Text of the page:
Doctor of Philosophy Degree in Landscape Architecture
The Ph.D. in Landscape Architecture is a unique degree and attests to the value placed on research in advancing the profession of landscape architecture at the University of Michigan. Michigan is one of the few American universities that offers such a degree; with other universities offering similar doctorates in Environmental Design and Planning. The UM program, which is the largest and oldest in the country, supports students who wish to advance scholarship in landscape architecture and who typically pursue academic careers upon graduation. Landscape architecture graduates of the University of Michigan serve on faculties worldwide including the Cal Poly Pomona, Guelph University, the University of Massachusetts, Kansas State University, Louisana State University, Michigan State University, Pennsylvania State University, Texas A&M University, the University of British Columbia, Texas Tech University, and Virginia Tech University. Detailed information on Ph.D. career placement is available at the SNRE Career Services website.
The Ph.D. cohort is an integral component of the School's community of scholars and a vital resource for carrying out the Program's educational and research objectives. Ph.D. students are important resources for students in the MLA curriculum, and the MLA program is also a resource for teaching the next generation of landscape architecture faculty in the nation. Many PhD students have held multiple Graduate Student Instructor appointments over the course of their student careers.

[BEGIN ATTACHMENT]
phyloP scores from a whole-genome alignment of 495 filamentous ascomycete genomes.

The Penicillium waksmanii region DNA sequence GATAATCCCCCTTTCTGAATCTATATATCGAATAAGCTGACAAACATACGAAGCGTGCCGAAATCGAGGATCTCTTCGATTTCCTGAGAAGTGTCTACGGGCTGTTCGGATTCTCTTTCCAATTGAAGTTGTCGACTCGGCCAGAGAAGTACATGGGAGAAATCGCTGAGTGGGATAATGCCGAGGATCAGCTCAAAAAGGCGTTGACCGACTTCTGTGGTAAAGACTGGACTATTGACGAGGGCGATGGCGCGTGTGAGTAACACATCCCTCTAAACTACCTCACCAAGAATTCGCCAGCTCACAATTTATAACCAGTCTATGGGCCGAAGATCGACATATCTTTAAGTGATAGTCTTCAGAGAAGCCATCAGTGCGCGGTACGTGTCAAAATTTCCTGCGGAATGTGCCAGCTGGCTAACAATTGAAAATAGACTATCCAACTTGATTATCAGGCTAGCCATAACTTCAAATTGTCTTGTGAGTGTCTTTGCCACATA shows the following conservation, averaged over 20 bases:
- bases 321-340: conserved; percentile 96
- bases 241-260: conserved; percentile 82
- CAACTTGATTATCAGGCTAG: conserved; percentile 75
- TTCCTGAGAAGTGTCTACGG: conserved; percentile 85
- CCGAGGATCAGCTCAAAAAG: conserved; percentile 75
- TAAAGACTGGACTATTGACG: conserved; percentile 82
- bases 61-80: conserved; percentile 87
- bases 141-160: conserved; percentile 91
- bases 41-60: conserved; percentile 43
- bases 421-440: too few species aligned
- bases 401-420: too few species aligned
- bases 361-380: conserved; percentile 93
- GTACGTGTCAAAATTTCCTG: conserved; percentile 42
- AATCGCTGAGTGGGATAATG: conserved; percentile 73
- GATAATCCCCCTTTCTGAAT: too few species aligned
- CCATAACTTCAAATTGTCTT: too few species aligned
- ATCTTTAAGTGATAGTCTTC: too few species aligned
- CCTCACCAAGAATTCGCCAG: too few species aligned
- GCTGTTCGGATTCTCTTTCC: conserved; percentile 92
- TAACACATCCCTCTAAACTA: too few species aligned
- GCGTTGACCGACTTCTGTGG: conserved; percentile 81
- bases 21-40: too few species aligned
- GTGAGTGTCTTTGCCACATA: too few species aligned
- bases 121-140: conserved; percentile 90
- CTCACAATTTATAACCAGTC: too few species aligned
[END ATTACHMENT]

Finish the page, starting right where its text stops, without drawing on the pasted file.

Course of Study
The doctoral programs are tailored to the goals of each student; no two students in the program are likely to take an identical set of courses. At the same time, however, the programs are guided by a framework to assure that each student's academic efforts will lead to demonstrated research creativity and competence.
Since students in the programs come from diverse academic and professional backgrounds, it is important that this framework be interpreted to take advantage both of the individual's past accomplishments and the resources available at the University.
Admission to the doctoral program includes the assignment of an advisor and one or more faculty
members who agree to serve on the student’s Interim Guidance Committee (IGC). During the first year of study, the student will prepare a detailed Course of Study, working in cooperation with the faculty advisor, IGC members, and other relevant faculty. The Course of Study is the plan that focuses a student's academic program, and is used to guide the student's efforts. The Course of Study is not intended to be an unalterable contract, and it is understood that it may be modified.
The Ph.D. is granted by the Horace H. Rackham School of Graduate Studies (generally referred to as
Rackham). Degree requirements for all doctoral programs can be found in the Rackham Graduate
School Academic Policies. Rackham stipulates that from the time of initial enrollment, Candidacy should be
achieved within 3 years, and the Ph.D. should be completed within 7 years. Our Doctoral handbook provides a timeline and additional details of our expectations and requirements.
For more information on the doctoral programs, contact firstname.lastname@example.org.